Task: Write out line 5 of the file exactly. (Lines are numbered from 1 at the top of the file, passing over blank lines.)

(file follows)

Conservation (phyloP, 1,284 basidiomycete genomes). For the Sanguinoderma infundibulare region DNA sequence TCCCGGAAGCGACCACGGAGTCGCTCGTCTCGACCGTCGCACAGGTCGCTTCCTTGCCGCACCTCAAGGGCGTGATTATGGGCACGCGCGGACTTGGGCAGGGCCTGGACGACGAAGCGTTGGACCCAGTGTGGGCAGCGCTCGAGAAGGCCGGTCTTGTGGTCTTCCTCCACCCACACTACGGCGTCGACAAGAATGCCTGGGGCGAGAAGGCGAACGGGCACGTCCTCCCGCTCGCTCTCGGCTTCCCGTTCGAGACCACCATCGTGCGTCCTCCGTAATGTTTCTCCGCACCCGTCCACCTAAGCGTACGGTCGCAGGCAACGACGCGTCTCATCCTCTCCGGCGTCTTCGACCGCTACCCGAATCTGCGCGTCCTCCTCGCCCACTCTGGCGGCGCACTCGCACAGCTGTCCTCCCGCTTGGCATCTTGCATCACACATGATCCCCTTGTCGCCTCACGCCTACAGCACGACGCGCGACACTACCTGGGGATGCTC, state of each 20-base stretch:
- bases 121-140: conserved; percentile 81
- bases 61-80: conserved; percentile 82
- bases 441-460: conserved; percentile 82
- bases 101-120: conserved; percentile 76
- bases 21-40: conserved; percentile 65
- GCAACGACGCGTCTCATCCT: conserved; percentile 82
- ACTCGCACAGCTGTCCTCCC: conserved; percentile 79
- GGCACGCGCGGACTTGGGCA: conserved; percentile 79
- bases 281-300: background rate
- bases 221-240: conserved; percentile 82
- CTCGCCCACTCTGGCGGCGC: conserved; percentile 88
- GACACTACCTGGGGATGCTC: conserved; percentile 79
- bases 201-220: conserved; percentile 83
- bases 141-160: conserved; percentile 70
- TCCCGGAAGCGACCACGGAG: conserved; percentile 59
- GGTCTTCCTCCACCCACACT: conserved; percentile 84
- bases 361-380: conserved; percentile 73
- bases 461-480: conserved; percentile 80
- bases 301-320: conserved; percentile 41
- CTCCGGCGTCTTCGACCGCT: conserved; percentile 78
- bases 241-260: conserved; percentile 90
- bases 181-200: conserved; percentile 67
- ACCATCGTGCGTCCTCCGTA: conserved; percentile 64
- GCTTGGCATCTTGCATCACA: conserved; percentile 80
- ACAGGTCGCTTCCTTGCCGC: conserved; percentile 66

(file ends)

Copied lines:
- bases 101-120: conserved; percentile 76